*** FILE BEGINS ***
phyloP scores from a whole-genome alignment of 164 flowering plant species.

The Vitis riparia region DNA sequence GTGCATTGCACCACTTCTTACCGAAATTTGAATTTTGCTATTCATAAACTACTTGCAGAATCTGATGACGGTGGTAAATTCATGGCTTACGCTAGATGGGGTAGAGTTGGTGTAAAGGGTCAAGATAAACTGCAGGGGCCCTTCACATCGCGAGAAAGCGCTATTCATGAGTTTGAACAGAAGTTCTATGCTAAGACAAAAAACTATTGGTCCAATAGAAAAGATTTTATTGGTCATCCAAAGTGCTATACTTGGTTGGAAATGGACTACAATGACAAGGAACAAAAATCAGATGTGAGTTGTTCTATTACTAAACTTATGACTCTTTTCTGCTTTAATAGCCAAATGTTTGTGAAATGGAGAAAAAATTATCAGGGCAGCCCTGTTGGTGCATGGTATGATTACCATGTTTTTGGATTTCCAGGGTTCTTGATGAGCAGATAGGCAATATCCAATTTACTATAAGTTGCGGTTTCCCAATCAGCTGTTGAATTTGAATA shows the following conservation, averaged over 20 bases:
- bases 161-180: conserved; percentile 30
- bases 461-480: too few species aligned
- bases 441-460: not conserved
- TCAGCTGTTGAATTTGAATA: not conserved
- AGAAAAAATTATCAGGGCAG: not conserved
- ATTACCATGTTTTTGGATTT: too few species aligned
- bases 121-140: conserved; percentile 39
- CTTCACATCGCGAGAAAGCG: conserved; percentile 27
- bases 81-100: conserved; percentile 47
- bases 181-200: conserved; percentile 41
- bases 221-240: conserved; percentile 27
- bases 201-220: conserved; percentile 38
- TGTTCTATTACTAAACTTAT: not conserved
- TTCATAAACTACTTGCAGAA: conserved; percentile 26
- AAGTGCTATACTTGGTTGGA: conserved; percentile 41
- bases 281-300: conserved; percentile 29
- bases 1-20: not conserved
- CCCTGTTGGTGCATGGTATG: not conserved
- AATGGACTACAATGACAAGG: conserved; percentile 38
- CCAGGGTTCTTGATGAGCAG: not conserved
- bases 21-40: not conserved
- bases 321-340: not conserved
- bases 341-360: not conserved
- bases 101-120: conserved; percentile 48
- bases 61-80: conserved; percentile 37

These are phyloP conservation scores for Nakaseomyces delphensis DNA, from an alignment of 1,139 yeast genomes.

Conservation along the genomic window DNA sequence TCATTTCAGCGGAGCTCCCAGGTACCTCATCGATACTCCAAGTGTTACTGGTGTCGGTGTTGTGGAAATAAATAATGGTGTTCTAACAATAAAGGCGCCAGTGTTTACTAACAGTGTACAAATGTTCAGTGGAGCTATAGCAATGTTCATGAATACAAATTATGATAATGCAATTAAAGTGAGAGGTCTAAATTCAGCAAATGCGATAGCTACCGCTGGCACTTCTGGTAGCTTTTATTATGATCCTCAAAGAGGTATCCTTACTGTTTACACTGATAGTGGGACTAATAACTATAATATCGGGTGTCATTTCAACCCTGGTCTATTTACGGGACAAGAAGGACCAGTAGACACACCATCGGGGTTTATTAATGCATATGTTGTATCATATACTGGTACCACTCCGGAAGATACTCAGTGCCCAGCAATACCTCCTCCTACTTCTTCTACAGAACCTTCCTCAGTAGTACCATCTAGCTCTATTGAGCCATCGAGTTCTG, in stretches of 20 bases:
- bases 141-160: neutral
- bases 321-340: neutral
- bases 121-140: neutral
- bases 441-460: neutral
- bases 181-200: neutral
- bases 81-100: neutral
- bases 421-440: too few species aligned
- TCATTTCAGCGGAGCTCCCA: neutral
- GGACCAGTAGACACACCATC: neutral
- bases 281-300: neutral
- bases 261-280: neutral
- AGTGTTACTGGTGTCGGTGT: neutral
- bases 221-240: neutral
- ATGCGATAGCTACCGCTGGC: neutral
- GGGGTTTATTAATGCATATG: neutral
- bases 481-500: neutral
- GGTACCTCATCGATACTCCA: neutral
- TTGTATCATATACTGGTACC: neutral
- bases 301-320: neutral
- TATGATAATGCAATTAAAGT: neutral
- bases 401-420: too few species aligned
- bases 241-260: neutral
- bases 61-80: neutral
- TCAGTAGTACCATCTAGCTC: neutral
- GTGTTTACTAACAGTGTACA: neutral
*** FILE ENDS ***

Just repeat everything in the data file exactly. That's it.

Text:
phyloP scores from a whole-genome alignment of 164 flowering plant species.

The Vitis riparia region DNA sequence GTGCATTGCACCACTTCTTACCGAAATTTGAATTTTGCTATTCATAAACTACTTGCAGAATCTGATGACGGTGGTAAATTCATGGCTTACGCTAGATGGGGTAGAGTTGGTGTAAAGGGTCAAGATAAACTGCAGGGGCCCTTCACATCGCGAGAAAGCGCTATTCATGAGTTTGAACAGAAGTTCTATGCTAAGACAAAAAACTATTGGTCCAATAGAAAAGATTTTATTGGTCATCCAAAGTGCTATACTTGGTTGGAAATGGACTACAATGACAAGGAACAAAAATCAGATGTGAGTTGTTCTATTACTAAACTTATGACTCTTTTCTGCTTTAATAGCCAAATGTTTGTGAAATGGAGAAAAAATTATCAGGGCAGCCCTGTTGGTGCATGGTATGATTACCATGTTTTTGGATTTCCAGGGTTCTTGATGAGCAGATAGGCAATATCCAATTTACTATAAGTTGCGGTTTCCCAATCAGCTGTTGAATTTGAATA shows the following conservation, averaged over 20 bases:
- bases 161-180: conserved; percentile 30
- bases 461-480: too few species aligned
- bases 441-460: not conserved
- TCAGCTGTTGAATTTGAATA: not conserved
- AGAAAAAATTATCAGGGCAG: not conserved
- ATTACCATGTTTTTGGATTT: too few species aligned
- bases 121-140: conserved; percentile 39
- CTTCACATCGCGAGAAAGCG: conserved; percentile 27
- bases 81-100: conserved; percentile 47
- bases 181-200: conserved; percentile 41
- bases 221-240: conserved; percentile 27
- bases 201-220: conserved; percentile 38
- TGTTCTATTACTAAACTTAT: not conserved
- TTCATAAACTACTTGCAGAA: conserved; percentile 26
- AAGTGCTATACTTGGTTGGA: conserved; percentile 41
- bases 281-300: conserved; percentile 29
- bases 1-20: not conserved
- CCCTGTTGGTGCATGGTATG: not conserved
- AATGGACTACAATGACAAGG: conserved; percentile 38
- CCAGGGTTCTTGATGAGCAG: not conserved
- bases 21-40: not conserved
- bases 321-340: not conserved
- bases 341-360: not conserved
- bases 101-120: conserved; percentile 48
- bases 61-80: conserved; percentile 37

These are phyloP conservation scores for Nakaseomyces delphensis DNA, from an alignment of 1,139 yeast genomes.

Conservation along the genomic window DNA sequence TCATTTCAGCGGAGCTCCCAGGTACCTCATCGATACTCCAAGTGTTACTGGTGTCGGTGTTGTGGAAATAAATAATGGTGTTCTAACAATAAAGGCGCCAGTGTTTACTAACAGTGTACAAATGTTCAGTGGAGCTATAGCAATGTTCATGAATACAAATTATGATAATGCAATTAAAGTGAGAGGTCTAAATTCAGCAAATGCGATAGCTACCGCTGGCACTTCTGGTAGCTTTTATTATGATCCTCAAAGAGGTATCCTTACTGTTTACACTGATAGTGGGACTAATAACTATAATATCGGGTGTCATTTCAACCCTGGTCTATTTACGGGACAAGAAGGACCAGTAGACACACCATCGGGGTTTATTAATGCATATGTTGTATCATATACTGGTACCACTCCGGAAGATACTCAGTGCCCAGCAATACCTCCTCCTACTTCTTCTACAGAACCTTCCTCAGTAGTACCATCTAGCTCTATTGAGCCATCGAGTTCTG, in stretches of 20 bases:
- bases 141-160: neutral
- bases 321-340: neutral
- bases 121-140: neutral
- bases 441-460: neutral
- bases 181-200: neutral
- bases 81-100: neutral
- bases 421-440: too few species aligned
- TCATTTCAGCGGAGCTCCCA: neutral
- GGACCAGTAGACACACCATC: neutral
- bases 281-300: neutral
- bases 261-280: neutral
- AGTGTTACTGGTGTCGGTGT: neutral
- bases 221-240: neutral
- ATGCGATAGCTACCGCTGGC: neutral
- GGGGTTTATTAATGCATATG: neutral
- bases 481-500: neutral
- GGTACCTCATCGATACTCCA: neutral
- TTGTATCATATACTGGTACC: neutral
- bases 301-320: neutral
- TATGATAATGCAATTAAAGT: neutral
- bases 401-420: too few species aligned
- bases 241-260: neutral
- bases 61-80: neutral
- TCAGTAGTACCATCTAGCTC: neutral
- GTGTTTACTAACAGTGTACA: neutral